He said to the woman, “Did God actually say, ‘You shall not eat of any tree in the garden’?” And the woman said to the serpent, “We may eat of the fruit of the trees in the garden, but God said, ‘You shall not eat of the fruit of the tree that is in the midst of the garden, neither shall you touch it, lest you die.’” But the serpent said to the woman, “You will not surely die. For God knows that when you eat of it your eyes will be opened, and you will be like God, knowing good and evil.” So when the woman saw that the tree was good for food, and that it was a delight to the eyes, and that the tree was to be desired to make one wise, she took of its fruit and ate, and she also gave some to her husband who was with her, and he ate. Then the eyes of both were opened, and they knew that they were naked. And they sewed fig leaves together and made themselves loincloths.

And they heard the sound of the Lord God walking in the garden in the cool of the day, and the man and his wife hid themselves from the presence of the LordGod among the trees of the garden. But the Lord God called to the man and said to him, “Where are you?” 10 And he said, “I heard the sound of you in the garden, and I was afraid, because I was naked, and I hid myself.” 11 He said, “Who told you that you were naked? Have you eaten of the tree of which I commanded you not to eat?” 12 The man said, “The woman whom you gave to be with me, she gave me fruit of the tree, and I ate.” 13 Then the Lord God said to the woman, “What is this that you have done?” The woman said, “The serpent deceived me, and I ate.”

14 The Lord God said to the serpent,

“Because you have done this, Updated Crushing the Serpent's Head Cross
cursed are you above all livestock
and above all beasts of the field;

on your belly you shall go,
and dust you shall eat
all the days of your life.

15 I will put enmity between you and the woman,
and between your offspring and her offspring;

he shall bruise your head,
and you shall bruise his heel.”

16 To the woman he said,

“I will surely multiply your pain in childbearing;
in pain you shall bring forth children.

Your desire shall be contrary to your husband,
but he shall rule over you.”

17 And to Adam he said,

“Because you have listened to the voice of your wife
and have eaten of the tree

of which I commanded you,
‘You shall not eat of it,’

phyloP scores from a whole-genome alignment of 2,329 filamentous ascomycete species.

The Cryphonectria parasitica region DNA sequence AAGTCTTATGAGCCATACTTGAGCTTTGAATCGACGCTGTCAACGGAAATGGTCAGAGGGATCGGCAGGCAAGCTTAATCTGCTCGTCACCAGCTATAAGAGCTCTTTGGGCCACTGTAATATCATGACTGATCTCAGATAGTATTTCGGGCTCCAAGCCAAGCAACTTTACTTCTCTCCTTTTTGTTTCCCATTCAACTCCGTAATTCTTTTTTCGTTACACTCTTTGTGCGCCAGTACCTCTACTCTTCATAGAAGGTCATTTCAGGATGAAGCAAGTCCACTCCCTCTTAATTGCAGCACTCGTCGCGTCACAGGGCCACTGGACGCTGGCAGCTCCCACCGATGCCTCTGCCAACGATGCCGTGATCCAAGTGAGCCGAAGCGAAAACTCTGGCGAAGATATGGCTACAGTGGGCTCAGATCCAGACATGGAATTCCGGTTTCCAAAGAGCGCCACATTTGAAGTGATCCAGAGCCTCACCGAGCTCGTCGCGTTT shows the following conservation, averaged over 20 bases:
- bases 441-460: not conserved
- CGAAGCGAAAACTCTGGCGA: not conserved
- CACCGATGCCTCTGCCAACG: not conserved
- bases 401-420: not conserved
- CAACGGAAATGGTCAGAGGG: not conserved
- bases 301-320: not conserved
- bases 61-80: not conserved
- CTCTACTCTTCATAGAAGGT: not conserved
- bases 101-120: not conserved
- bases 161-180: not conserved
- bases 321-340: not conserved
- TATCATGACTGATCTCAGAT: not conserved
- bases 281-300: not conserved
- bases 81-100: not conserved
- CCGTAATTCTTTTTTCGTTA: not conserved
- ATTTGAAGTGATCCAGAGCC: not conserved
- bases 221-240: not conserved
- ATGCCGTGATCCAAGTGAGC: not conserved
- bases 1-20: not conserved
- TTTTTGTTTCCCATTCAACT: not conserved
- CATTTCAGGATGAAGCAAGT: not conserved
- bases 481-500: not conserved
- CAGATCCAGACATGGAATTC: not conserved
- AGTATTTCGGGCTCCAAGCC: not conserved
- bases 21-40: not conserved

cursed is the ground because of you;
in pain you shall eat of it all the days of your life;

18 thorns and thistles it shall bring forth for you;
and you shall eat the plants of the field.

19 By the sweat of your face
you shall eat bread,

till you return to the ground,
for out of it you were taken;

for you are dust,
and to dust you shall return.”

20 The man called his wife’s name Eve, because she was the mother of all living. 21 And the Lord God made for Adam and for his wife garments of skins and clothed them.

In the name of the Father and of the Son and of the Holy Spirit. Amen.

And, in this way, sin entered the world. Now, instead of running from the devil, Adam and Eve run from God. To really get at this text we need to see how faith is attacked, lost, and restored.

Scripture is clear, “the righteous shall live by faith” (Hab. 2:4), and, “whatever is not of faith is sin” (Ro. 14:23). Adam and the woman had faith in God before the Fall. The faith that they had was created by the promise of God. This is may be a little bit difficult for us to grasp, but, when God created the tree of the knowledge of good and evil and commanded Adam and the woman to not eat of it, He was giving them a promise to believe. God didn’t put the tree of the knowledge of good and evil in the garden so Adam and the woman could choose God or reject God. God put that tree in the garden as a promise. Basically, that tree was God acknowledging that there was evil, and by commanding them to not eat of it was God saying, “There is evil, but I don’t want you to experience or even know what evil is. If you know evil, it’s not going to go well for you. In fact, you are going to die.”

Temptation in the Garden of EdenBut Satan comes along and puts a question into the mind of the woman. “Did God actually say?” This is the one attack of the devil. He always is trying to get us to doubt the Word and promise of God. “Did God actually say, you should not eat of any tree in the garden?” And notice that the woman adds to God’s promise. She says, “We may eat of the fruit of the trees in the garden, but God said, ‘You shall not eat of the fruit of the tree that is in the middle of the garden, neither shall you touch it, less you die.’” God had never said anything about not touching the tree of the knowledge of good and evil (at least, it isn’t recorded for us). Satan is attacking God’s Word, but Adam and the woman have not fallen yet. The serpent sees his opening and tells an outright lie, “You will not surely die! For God knows that when you eat of it your eyes will be opened, and you will be like God, knowing good and evil.”

Now, remember that God had created Adam and the woman in His image – they were already like God, and God declared that they were good. But Satan put before the woman the possibility of becoming more like God and better than they had already been created. It was an outright lie. So, when the woman sees that the tree is good for food, a delight to the eyes, and to be desired to make one wise, she is seeing something that is not true. The devil’s lie has already taken root. In this way Adam and the woman’s faith is attacked.